After the injury is reported, the employer will notify their insurance company. For any injury that takes an employee out of work for three days, the employer as a month to report it to the commission. After the three day mark for being out of work due to injury, the employer must begin benefits or give a written reason why benefits are being withheld.

After a case is reported to the commission it is given a case number and it is assigned to an arbitrator. To receive future benefits, an employee will have to file a claim. This is how a person to ensure all benefits are paid out. An employee has three years to file a claim in most cases.

Contact a Chicago Workers’ Compensation Attorney

Although an attorney is not required to file a claim with the workers’ compensation commission, having the legal counsel is in your best interest if the case is disputed. An insurance company and employer will have a lawyer, so it is important to level the playing field with an experienced Cook County workers’ compensation attorney. Contact us at 630-574-2288 to arrange a free consultation today.

 

Sources:

https://www2.illinois.gov/sites/iwcc/resources/Pages/faq.aspx

https://www2.illinois.gov/sites/iwcc/Documents/handbook.pdf

 

The Difference Between Workers’ Compensation and Personal Injury

July 15th, 2019 at 9:28 am

Workers’ compensationIL work injury lawyer, Illinois workers comp attorney and personal injury cases are similar in that an injury can be reimbursed with monetary value, but they are two different aspects of the law that require their own unique strategies. The truth is that personal injury rarely comes up when faced with an injury at work scenario. Instead, workers are protected by workers’ compensation.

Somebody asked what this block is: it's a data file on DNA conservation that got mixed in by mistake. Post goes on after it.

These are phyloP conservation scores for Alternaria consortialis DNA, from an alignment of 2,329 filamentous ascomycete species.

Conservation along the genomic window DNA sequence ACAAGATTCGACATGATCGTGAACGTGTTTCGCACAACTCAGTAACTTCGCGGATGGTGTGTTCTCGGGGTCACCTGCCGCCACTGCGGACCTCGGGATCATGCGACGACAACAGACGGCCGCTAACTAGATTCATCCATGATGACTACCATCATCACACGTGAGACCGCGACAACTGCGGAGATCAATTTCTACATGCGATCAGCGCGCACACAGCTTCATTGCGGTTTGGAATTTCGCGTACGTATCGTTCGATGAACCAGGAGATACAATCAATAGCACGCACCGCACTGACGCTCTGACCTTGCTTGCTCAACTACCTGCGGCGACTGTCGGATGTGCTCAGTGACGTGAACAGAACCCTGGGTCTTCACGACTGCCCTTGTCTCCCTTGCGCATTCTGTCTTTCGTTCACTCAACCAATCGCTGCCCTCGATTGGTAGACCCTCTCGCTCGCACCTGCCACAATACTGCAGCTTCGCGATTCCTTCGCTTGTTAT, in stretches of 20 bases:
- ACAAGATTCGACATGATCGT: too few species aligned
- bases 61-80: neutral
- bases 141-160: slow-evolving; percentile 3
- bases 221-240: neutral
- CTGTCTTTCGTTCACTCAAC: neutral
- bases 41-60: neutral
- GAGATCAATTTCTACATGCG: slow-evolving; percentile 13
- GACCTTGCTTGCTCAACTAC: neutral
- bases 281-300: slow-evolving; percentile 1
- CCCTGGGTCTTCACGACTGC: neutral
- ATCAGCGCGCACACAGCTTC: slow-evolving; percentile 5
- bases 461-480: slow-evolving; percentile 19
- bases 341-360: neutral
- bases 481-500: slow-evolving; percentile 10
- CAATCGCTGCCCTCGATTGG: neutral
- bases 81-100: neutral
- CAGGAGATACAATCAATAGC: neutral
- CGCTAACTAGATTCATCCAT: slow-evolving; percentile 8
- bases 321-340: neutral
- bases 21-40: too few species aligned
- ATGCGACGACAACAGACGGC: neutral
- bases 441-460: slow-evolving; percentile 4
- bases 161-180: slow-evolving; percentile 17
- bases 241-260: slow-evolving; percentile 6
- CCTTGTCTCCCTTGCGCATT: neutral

Workers’ compensation covers missed wages and medical expenses when an employee is injured at work. Most employers are required to have a workers’ compensation insurance no matter the size of their business or how many employees they have. Instead of an employee suing the company they work for, or another employee, workers’ compensation resolves the issue rather than a personal injury lawsuit. However, there are exceptions to this. Certain workers have the right to file a personal injury lawsuit against their employers such as Navy service men or interstate railway workers. Another situation is if a third party involved in a work injury. They can be sued for personal injury, however, the employer still cannot.

The biggest differences between workers’ compensation and personal injury claims are fault, compensation, and consideration of pain and suffering.

In a personal injury accident, the fault of the incident plays a big factor in compensation. In order to win a personal injury case, the fault must be determined. If a drunk driver causes a car accident, then they are at fault for a person’s injuries because they were breaking the law and the accident likely would not have happened if they were sober. When a person is injured at work, the fault is not a factor that is considered when rewarding benefits. A worker could have caused their injury, and they still have the right to collect workers’ compensation benefits. The results would be the same if a co-worker caused the accident.

When a worker gets workers’ compensation benefits for a temporary disability, their medical bills, rehabilitation, and lost wages are covered. A person is compensated more if the injury results in a permanent disability that prevents returning the workforce. A personal injury lawsuit can end in these results as well, but also have the opportunity to win property and lost potential earning damages.

As part of not being able to due to personal injury, an employer cannot sue for pain and suffering caused by a work accident. The benefits given will instead reflect the severity of the injury. For example, more benefits will be given to a person whose leg is amputated versus a broken leg. In a personal injury lawsuit, pain and suffering can be considered when seeking damages in a lawsuit.

Contact a Chicago Workers’ Compensation Attorney

While you cannot sue for personal injury from your employer in most cases, you still deserve appropriate workers’ compensation benefits. If your employer is uncooperative after an injury at work, contact an experienced Cook County workers’ compensation attorney today to have a lawyer advocate on your behalf. Contact us at 630-574-2288 to arrange a free consultation today.

 

Sources:

https://www2.illinois.gov/sites/iwcc/Pages/default.aspx

https://www.law.cornell.edu/wex/jones_act